OUR PERCEPTION of the world depends, to a surprising degree, on intelligent guesswork by the brain. An oval-shaped white image exciting your retina could be produced by an egg, or a perfectly circular, flat tilted disk, or an infinite number of intermediate shapes, each angled to the right degree. Yet your brain “homes in” instantly on the correct interpretation of the image. It does this by using certain unconscious assumptions about the statistics of the natural world—suppositions that can be revealed by visual illusions.
The manner in which the brain deals with inexplicable gaps in the retinal image—a process called filling in—provides a striking example of this principle. You can demonstrate this using the blind spot of your eye.
Examine illustration a. With the right eye shut, look at the center of the lower white box. Hold the page about a foot away from your face and slowly move it toward you and away from you. At a certain distance the disk on the left vanishes. It has fallen on the blind spot of your left eye, a small patch of retina called the optic disk that is devoid of receptors (an imperfection caused by the optic nerve piercing the retina as it exits the eyeball).
Victorian physicist Sir David Brewster was struck by how when the disk disappears, you do not experience a dark shadow or gaping hole in its place. The region corresponding to the disk is “filled in” by the background color. He attributed this process to God, the “Divine Artificer.”
Even a straight line running through your blind spot is not lopped off in the middle, as you can see by doing the same exercise but this time looking at the higher white box in a. The missing segment of the line appears complete. It is as if the brain regards it as highly unlikely that two short lines could lie on either side of the blind spot simply by chance. So the cells in the visual centers fire just as they would if the bar had been complete, and you therefore see a continuous line. You can try coloring the two segments differently (for example, red and green) just for fun. Do you still complete the line?
The blind spot is surprisingly big, almost the size of nine full moons in the sky. Try closing your left eye and then look around the room with your right. With some practice, you should be able to “aim” your blind spot on any small object to make it disappear from the visual field. King Charles II of England used to aim his blind spot on a prisoner’s head to “decapitate” him visually before an actual beheading. We often enjoy doing the same thing to rivals at faculty meetings.
How sophisticated is the filling-in process? If the middle of a cross falls on the blind spot, would it get filled in? What about repetitive wallpaperlike patterns? With just a few colored felt-tip markers and sheets of paper (or a computer graphics package), you can explore the limits of filling in and the “laws” that govern the process. I will describe a few examples here, but you can invent your own.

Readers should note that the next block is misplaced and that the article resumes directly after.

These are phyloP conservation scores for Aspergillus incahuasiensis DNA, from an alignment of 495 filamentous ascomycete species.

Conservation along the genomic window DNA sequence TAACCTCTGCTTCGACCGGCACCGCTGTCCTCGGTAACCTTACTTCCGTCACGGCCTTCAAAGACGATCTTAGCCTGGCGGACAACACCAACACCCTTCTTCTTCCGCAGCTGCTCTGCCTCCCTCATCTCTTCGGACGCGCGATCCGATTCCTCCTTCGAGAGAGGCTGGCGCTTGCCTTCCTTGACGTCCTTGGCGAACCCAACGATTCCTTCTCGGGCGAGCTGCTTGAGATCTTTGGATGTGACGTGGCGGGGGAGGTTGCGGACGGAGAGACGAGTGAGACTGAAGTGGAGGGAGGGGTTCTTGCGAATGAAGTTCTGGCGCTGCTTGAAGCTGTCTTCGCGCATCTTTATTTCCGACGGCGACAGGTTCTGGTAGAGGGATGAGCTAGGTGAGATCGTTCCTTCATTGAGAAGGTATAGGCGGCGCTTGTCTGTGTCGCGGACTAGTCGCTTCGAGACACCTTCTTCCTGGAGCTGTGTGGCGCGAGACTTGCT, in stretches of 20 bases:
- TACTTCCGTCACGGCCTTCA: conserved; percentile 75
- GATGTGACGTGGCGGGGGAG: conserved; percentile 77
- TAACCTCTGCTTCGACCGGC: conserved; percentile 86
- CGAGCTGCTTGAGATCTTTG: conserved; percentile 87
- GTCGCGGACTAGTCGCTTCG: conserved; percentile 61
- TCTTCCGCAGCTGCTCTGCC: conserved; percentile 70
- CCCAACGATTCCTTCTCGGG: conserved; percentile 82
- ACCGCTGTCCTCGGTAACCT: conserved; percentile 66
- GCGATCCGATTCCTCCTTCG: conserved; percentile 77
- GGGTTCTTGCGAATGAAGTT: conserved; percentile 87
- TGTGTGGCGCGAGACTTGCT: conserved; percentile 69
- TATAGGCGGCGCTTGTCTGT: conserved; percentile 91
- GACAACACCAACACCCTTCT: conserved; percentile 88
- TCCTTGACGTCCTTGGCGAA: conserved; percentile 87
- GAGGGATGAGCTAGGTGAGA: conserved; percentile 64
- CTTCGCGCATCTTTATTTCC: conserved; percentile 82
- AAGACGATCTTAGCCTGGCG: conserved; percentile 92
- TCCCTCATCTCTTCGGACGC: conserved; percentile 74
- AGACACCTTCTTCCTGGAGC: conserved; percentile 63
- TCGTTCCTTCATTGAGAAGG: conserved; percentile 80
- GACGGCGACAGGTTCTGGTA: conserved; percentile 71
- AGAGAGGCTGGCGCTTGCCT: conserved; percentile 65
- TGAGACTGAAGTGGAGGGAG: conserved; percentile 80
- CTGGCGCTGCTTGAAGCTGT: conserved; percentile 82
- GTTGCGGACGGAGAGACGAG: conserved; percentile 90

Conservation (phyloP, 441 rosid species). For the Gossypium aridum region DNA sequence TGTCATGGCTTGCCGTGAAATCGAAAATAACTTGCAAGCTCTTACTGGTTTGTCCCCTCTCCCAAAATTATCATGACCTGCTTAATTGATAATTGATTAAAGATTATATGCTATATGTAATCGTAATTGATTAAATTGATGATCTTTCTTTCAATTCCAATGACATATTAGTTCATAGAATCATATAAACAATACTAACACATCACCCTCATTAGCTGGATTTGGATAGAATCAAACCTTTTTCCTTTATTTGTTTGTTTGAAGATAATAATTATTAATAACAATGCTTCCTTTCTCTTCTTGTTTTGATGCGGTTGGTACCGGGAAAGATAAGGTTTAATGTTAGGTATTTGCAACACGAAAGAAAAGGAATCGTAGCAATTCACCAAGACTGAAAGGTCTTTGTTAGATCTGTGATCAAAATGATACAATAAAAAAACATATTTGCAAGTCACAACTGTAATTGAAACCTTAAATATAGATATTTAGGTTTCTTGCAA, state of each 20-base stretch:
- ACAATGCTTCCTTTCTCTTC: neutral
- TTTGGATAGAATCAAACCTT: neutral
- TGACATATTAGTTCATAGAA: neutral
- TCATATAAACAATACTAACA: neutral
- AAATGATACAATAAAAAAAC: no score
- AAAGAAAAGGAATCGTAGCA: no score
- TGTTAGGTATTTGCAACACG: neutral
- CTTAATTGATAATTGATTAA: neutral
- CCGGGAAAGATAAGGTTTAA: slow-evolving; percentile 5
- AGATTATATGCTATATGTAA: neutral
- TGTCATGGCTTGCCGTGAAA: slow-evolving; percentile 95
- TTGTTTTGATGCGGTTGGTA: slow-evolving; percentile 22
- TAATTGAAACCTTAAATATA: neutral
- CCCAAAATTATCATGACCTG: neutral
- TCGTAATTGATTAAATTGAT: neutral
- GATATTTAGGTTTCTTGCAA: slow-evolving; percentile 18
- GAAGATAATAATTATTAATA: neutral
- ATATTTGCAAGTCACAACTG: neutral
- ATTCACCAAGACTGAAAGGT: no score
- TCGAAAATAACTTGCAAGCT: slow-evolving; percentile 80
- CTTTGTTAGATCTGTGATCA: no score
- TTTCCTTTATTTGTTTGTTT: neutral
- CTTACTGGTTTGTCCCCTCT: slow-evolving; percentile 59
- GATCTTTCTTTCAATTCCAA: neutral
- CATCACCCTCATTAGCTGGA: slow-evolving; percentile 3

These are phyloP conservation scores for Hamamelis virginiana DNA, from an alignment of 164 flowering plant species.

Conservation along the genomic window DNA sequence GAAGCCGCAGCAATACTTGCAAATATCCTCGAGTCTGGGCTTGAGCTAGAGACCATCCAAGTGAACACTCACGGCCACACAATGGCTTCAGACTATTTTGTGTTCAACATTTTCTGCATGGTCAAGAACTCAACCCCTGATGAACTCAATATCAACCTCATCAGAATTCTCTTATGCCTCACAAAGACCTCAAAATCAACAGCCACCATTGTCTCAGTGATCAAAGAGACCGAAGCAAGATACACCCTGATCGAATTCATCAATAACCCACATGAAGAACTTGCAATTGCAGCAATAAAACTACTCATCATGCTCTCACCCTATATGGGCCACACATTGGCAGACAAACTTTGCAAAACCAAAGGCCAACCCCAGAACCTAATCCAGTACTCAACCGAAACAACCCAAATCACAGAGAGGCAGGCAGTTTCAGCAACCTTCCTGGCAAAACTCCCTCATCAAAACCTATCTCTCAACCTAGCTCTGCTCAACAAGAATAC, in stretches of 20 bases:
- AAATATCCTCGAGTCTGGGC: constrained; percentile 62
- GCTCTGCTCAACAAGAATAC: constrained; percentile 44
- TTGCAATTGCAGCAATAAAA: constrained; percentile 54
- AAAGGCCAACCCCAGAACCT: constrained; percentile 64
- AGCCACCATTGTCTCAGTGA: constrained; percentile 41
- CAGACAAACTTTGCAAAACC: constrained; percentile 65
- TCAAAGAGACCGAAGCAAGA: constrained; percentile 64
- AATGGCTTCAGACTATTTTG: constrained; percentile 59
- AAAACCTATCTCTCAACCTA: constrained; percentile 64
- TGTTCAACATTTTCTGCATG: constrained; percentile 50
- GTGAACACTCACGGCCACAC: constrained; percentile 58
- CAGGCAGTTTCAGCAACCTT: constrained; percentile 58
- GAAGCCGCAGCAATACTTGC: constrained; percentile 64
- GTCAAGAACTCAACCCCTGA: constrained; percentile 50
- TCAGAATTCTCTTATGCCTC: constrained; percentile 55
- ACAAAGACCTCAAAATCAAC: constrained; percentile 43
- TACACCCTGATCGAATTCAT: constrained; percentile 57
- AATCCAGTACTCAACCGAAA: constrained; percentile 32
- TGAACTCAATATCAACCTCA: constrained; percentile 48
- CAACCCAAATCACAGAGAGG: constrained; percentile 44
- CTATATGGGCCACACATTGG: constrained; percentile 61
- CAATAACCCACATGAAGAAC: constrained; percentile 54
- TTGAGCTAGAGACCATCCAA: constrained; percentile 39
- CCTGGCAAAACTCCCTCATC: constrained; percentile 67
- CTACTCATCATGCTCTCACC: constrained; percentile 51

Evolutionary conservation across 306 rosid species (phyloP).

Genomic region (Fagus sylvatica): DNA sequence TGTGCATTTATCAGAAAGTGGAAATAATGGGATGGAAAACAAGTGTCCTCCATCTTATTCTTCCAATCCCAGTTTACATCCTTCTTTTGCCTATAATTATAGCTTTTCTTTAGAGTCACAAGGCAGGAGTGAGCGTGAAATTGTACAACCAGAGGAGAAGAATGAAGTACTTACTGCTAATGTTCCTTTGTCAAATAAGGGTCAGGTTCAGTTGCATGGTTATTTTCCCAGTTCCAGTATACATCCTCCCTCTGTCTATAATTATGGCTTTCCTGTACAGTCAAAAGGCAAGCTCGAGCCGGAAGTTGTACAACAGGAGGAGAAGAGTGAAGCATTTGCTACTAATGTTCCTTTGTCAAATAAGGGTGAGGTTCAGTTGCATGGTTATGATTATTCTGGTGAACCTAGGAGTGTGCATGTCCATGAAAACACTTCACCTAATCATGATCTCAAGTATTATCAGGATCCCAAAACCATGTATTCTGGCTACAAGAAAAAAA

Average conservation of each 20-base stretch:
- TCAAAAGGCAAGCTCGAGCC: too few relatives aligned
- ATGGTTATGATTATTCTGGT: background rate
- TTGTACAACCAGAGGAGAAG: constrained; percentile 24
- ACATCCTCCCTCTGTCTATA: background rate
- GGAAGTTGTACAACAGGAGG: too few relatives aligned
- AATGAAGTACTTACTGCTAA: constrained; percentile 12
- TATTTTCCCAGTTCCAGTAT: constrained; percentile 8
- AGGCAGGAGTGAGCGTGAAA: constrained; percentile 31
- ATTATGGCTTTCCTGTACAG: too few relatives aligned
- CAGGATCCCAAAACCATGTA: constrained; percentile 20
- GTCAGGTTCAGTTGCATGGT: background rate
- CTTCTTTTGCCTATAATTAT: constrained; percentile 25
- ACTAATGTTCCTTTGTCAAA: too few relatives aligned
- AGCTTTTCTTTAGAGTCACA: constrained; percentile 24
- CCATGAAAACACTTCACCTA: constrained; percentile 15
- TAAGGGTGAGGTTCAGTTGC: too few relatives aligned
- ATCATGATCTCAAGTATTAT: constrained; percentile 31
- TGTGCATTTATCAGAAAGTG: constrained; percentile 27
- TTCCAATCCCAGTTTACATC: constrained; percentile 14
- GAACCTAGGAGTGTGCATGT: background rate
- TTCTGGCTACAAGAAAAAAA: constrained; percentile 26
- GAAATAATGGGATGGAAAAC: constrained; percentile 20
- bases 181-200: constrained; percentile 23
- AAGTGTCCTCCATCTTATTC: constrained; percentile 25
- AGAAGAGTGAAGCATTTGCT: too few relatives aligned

In b, on the preceding page, your blind spot falls on the center of an X made of a long green line crossing a short red one. If you are like most people, you will see that only the longer of the two lines is completed across the blind spot. (Whereas there is no difficulty filling in the missing part of the short line if it is presented on its own.) This simple exercise demonstrates that, under some conditions, filling in is based on integrating information along the whole length of the line rather than information that is spatially adjacent.
In other circumstances the brain fills in only what is immediately around the blind spot. If you aim your left eye’s blind spot on the center of a yellow doughnut, you will see a yellow disk instead of a ring; the yellow fills in. Even more remarkable, the same thing happens in c; most people will see the yellow disk pop out conspicuously against a background wallpaper of yellow rings. Instead of extrapolating the repetitive ring patterns, your visual system performs a strictly local computation. It fills in just the homogeneous yellow immediately around the disk.
Yet this is not always true, as you will see from d. Notice the vertical illusory strip running through the parallel horizontal lines. Aim your left eye’s blind spot on the blue disk to make it vanish. Now the question is, Do you fill in the missing segments of horizontal lines running through the blind spot? Or do you fill in the vertical illusory strip? The answer depends on the spacing of the lines.
Why does filling in occur? It is unlikely that the visual system evolved this ability for the sole purpose of dealing with the blind spot (after all, the other eye usually compensates). Filling in is probably a manifestation of what we call surface interpolation, an ability that has evolved to compute representations of continuous surfaces and contours that occur in the natural world—even ones that are sometimes partly occluded (for example, a cat seen behind a picket fence looks like one whole cat, not like a cat sliced up). Physiologists (especially Leslie G. Ungerleider of the National Institute of Mental Health, Ricardo Gattass of the Federal University of Rio de Janeiro and Charles D. Gilbert of the Rockefeller University) have explored the neural mechanism of this process by monitoring the manner in which single neurons in the visual centers respond to objects partially covered by the blind spot or by opaque occluders.
These experiments show how little information the brain actually takes in while you inspect the world and how much is supplied by your brain. The richness of our individual experience is largely illusory; we actually “see” very little and rely on educated guesswork to do the rest.